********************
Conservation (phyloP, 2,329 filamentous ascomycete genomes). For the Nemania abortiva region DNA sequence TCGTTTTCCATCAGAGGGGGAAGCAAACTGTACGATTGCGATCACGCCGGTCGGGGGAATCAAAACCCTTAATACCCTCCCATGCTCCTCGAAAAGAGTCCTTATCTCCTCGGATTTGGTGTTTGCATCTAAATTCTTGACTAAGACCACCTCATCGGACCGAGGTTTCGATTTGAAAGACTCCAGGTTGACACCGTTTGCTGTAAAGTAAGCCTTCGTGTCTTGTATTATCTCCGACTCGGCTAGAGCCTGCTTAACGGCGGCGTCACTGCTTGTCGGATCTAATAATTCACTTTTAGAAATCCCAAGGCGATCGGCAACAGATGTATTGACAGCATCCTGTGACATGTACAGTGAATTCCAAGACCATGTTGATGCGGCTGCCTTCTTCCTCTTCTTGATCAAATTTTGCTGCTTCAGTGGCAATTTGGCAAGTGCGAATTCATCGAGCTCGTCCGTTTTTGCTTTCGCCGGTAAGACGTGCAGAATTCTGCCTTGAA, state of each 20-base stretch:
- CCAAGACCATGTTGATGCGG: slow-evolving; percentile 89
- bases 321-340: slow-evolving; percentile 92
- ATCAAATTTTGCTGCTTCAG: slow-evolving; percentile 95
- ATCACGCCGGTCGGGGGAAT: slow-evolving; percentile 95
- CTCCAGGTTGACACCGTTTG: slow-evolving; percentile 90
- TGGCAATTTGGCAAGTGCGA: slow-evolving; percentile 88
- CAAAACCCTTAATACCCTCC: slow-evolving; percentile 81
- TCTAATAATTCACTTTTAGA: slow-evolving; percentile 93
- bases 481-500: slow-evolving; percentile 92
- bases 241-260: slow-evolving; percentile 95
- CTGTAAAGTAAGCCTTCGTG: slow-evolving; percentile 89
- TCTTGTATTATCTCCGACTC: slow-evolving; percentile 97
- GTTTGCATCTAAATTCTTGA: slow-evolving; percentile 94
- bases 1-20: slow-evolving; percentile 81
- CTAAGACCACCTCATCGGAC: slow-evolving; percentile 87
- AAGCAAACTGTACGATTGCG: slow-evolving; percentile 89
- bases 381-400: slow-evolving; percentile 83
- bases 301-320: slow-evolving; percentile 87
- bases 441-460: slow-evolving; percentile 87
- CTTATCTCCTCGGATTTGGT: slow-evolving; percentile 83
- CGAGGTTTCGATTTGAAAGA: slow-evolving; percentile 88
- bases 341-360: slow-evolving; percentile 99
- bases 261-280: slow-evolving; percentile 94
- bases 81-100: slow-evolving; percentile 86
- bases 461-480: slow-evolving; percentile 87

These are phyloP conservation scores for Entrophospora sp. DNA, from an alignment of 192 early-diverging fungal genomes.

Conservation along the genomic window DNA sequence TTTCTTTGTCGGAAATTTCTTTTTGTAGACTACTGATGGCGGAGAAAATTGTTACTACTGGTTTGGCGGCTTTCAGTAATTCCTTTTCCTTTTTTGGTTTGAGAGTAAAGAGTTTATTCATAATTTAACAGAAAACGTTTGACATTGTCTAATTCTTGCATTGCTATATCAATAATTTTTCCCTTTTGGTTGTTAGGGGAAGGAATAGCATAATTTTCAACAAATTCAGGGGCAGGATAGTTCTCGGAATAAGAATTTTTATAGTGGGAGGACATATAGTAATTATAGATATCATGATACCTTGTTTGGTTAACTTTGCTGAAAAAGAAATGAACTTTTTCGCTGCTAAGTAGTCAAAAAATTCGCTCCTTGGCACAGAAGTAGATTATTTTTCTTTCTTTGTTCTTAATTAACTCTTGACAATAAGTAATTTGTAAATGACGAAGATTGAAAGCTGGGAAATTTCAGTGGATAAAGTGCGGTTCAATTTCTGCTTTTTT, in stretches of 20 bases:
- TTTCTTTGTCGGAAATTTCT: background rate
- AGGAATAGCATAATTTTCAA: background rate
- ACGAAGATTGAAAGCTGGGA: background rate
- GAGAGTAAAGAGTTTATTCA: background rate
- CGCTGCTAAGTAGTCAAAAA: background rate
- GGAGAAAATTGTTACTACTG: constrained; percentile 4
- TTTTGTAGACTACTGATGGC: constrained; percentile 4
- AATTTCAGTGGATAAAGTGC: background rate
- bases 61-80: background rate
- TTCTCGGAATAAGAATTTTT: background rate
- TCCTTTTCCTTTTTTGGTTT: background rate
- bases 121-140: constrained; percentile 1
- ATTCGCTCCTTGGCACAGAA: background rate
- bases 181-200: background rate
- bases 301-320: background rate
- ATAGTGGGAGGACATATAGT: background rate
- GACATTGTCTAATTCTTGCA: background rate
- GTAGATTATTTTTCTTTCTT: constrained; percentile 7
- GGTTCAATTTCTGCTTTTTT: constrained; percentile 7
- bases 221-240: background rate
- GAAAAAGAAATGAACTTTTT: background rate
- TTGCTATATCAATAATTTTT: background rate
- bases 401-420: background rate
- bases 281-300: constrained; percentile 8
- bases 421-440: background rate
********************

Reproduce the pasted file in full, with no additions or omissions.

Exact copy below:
Conservation (phyloP, 2,329 filamentous ascomycete genomes). For the Nemania abortiva region DNA sequence TCGTTTTCCATCAGAGGGGGAAGCAAACTGTACGATTGCGATCACGCCGGTCGGGGGAATCAAAACCCTTAATACCCTCCCATGCTCCTCGAAAAGAGTCCTTATCTCCTCGGATTTGGTGTTTGCATCTAAATTCTTGACTAAGACCACCTCATCGGACCGAGGTTTCGATTTGAAAGACTCCAGGTTGACACCGTTTGCTGTAAAGTAAGCCTTCGTGTCTTGTATTATCTCCGACTCGGCTAGAGCCTGCTTAACGGCGGCGTCACTGCTTGTCGGATCTAATAATTCACTTTTAGAAATCCCAAGGCGATCGGCAACAGATGTATTGACAGCATCCTGTGACATGTACAGTGAATTCCAAGACCATGTTGATGCGGCTGCCTTCTTCCTCTTCTTGATCAAATTTTGCTGCTTCAGTGGCAATTTGGCAAGTGCGAATTCATCGAGCTCGTCCGTTTTTGCTTTCGCCGGTAAGACGTGCAGAATTCTGCCTTGAA, state of each 20-base stretch:
- CCAAGACCATGTTGATGCGG: slow-evolving; percentile 89
- bases 321-340: slow-evolving; percentile 92
- ATCAAATTTTGCTGCTTCAG: slow-evolving; percentile 95
- ATCACGCCGGTCGGGGGAAT: slow-evolving; percentile 95
- CTCCAGGTTGACACCGTTTG: slow-evolving; percentile 90
- TGGCAATTTGGCAAGTGCGA: slow-evolving; percentile 88
- CAAAACCCTTAATACCCTCC: slow-evolving; percentile 81
- TCTAATAATTCACTTTTAGA: slow-evolving; percentile 93
- bases 481-500: slow-evolving; percentile 92
- bases 241-260: slow-evolving; percentile 95
- CTGTAAAGTAAGCCTTCGTG: slow-evolving; percentile 89
- TCTTGTATTATCTCCGACTC: slow-evolving; percentile 97
- GTTTGCATCTAAATTCTTGA: slow-evolving; percentile 94
- bases 1-20: slow-evolving; percentile 81
- CTAAGACCACCTCATCGGAC: slow-evolving; percentile 87
- AAGCAAACTGTACGATTGCG: slow-evolving; percentile 89
- bases 381-400: slow-evolving; percentile 83
- bases 301-320: slow-evolving; percentile 87
- bases 441-460: slow-evolving; percentile 87
- CTTATCTCCTCGGATTTGGT: slow-evolving; percentile 83
- CGAGGTTTCGATTTGAAAGA: slow-evolving; percentile 88
- bases 341-360: slow-evolving; percentile 99
- bases 261-280: slow-evolving; percentile 94
- bases 81-100: slow-evolving; percentile 86
- bases 461-480: slow-evolving; percentile 87

These are phyloP conservation scores for Entrophospora sp. DNA, from an alignment of 192 early-diverging fungal genomes.

Conservation along the genomic window DNA sequence TTTCTTTGTCGGAAATTTCTTTTTGTAGACTACTGATGGCGGAGAAAATTGTTACTACTGGTTTGGCGGCTTTCAGTAATTCCTTTTCCTTTTTTGGTTTGAGAGTAAAGAGTTTATTCATAATTTAACAGAAAACGTTTGACATTGTCTAATTCTTGCATTGCTATATCAATAATTTTTCCCTTTTGGTTGTTAGGGGAAGGAATAGCATAATTTTCAACAAATTCAGGGGCAGGATAGTTCTCGGAATAAGAATTTTTATAGTGGGAGGACATATAGTAATTATAGATATCATGATACCTTGTTTGGTTAACTTTGCTGAAAAAGAAATGAACTTTTTCGCTGCTAAGTAGTCAAAAAATTCGCTCCTTGGCACAGAAGTAGATTATTTTTCTTTCTTTGTTCTTAATTAACTCTTGACAATAAGTAATTTGTAAATGACGAAGATTGAAAGCTGGGAAATTTCAGTGGATAAAGTGCGGTTCAATTTCTGCTTTTTT, in stretches of 20 bases:
- TTTCTTTGTCGGAAATTTCT: background rate
- AGGAATAGCATAATTTTCAA: background rate
- ACGAAGATTGAAAGCTGGGA: background rate
- GAGAGTAAAGAGTTTATTCA: background rate
- CGCTGCTAAGTAGTCAAAAA: background rate
- GGAGAAAATTGTTACTACTG: constrained; percentile 4
- TTTTGTAGACTACTGATGGC: constrained; percentile 4
- AATTTCAGTGGATAAAGTGC: background rate
- bases 61-80: background rate
- TTCTCGGAATAAGAATTTTT: background rate
- TCCTTTTCCTTTTTTGGTTT: background rate
- bases 121-140: constrained; percentile 1
- ATTCGCTCCTTGGCACAGAA: background rate
- bases 181-200: background rate
- bases 301-320: background rate
- ATAGTGGGAGGACATATAGT: background rate
- GACATTGTCTAATTCTTGCA: background rate
- GTAGATTATTTTTCTTTCTT: constrained; percentile 7
- GGTTCAATTTCTGCTTTTTT: constrained; percentile 7
- bases 221-240: background rate
- GAAAAAGAAATGAACTTTTT: background rate
- TTGCTATATCAATAATTTTT: background rate
- bases 401-420: background rate
- bases 281-300: constrained; percentile 8
- bases 421-440: background rate